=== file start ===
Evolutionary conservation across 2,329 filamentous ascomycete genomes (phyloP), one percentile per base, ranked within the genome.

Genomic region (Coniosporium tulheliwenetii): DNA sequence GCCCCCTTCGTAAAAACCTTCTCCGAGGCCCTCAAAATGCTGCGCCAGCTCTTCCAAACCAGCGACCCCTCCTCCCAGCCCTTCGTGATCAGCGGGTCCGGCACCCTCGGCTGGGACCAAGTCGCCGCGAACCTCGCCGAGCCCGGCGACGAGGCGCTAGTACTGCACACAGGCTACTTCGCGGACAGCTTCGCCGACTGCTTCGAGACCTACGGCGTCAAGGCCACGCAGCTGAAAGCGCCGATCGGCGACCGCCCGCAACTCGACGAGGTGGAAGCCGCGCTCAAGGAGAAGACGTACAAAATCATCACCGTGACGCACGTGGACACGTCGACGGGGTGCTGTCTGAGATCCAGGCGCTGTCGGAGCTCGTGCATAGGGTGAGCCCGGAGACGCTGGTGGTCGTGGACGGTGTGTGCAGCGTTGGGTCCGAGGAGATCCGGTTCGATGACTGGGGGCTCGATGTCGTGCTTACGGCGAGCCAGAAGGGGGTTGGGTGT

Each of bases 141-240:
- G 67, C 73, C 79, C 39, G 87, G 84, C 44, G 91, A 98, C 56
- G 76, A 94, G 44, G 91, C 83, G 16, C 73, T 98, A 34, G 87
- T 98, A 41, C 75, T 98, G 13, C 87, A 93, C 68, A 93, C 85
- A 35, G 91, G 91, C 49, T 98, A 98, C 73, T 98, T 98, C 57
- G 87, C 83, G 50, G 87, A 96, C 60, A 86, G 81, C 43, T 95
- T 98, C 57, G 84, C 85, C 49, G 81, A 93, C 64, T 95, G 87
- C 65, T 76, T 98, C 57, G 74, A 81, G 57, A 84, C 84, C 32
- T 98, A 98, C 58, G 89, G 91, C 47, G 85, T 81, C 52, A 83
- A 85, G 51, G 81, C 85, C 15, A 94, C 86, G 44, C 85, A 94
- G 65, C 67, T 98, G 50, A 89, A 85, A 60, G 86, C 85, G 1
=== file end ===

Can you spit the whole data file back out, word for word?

Evolutionary conservation across 2,329 filamentous ascomycete genomes (phyloP), one percentile per base, ranked within the genome.

Genomic region (Coniosporium tulheliwenetii): DNA sequence GCCCCCTTCGTAAAAACCTTCTCCGAGGCCCTCAAAATGCTGCGCCAGCTCTTCCAAACCAGCGACCCCTCCTCCCAGCCCTTCGTGATCAGCGGGTCCGGCACCCTCGGCTGGGACCAAGTCGCCGCGAACCTCGCCGAGCCCGGCGACGAGGCGCTAGTACTGCACACAGGCTACTTCGCGGACAGCTTCGCCGACTGCTTCGAGACCTACGGCGTCAAGGCCACGCAGCTGAAAGCGCCGATCGGCGACCGCCCGCAACTCGACGAGGTGGAAGCCGCGCTCAAGGAGAAGACGTACAAAATCATCACCGTGACGCACGTGGACACGTCGACGGGGTGCTGTCTGAGATCCAGGCGCTGTCGGAGCTCGTGCATAGGGTGAGCCCGGAGACGCTGGTGGTCGTGGACGGTGTGTGCAGCGTTGGGTCCGAGGAGATCCGGTTCGATGACTGGGGGCTCGATGTCGTGCTTACGGCGAGCCAGAAGGGGGTTGGGTGT

Each of bases 141-240:
- G 67, C 73, C 79, C 39, G 87, G 84, C 44, G 91, A 98, C 56
- G 76, A 94, G 44, G 91, C 83, G 16, C 73, T 98, A 34, G 87
- T 98, A 41, C 75, T 98, G 13, C 87, A 93, C 68, A 93, C 85
- A 35, G 91, G 91, C 49, T 98, A 98, C 73, T 98, T 98, C 57
- G 87, C 83, G 50, G 87, A 96, C 60, A 86, G 81, C 43, T 95
- T 98, C 57, G 84, C 85, C 49, G 81, A 93, C 64, T 95, G 87
- C 65, T 76, T 98, C 57, G 74, A 81, G 57, A 84, C 84, C 32
- T 98, A 98, C 58, G 89, G 91, C 47, G 85, T 81, C 52, A 83
- A 85, G 51, G 81, C 85, C 15, A 94, C 86, G 44, C 85, A 94
- G 65, C 67, T 98, G 50, A 89, A 85, A 60, G 86, C 85, G 1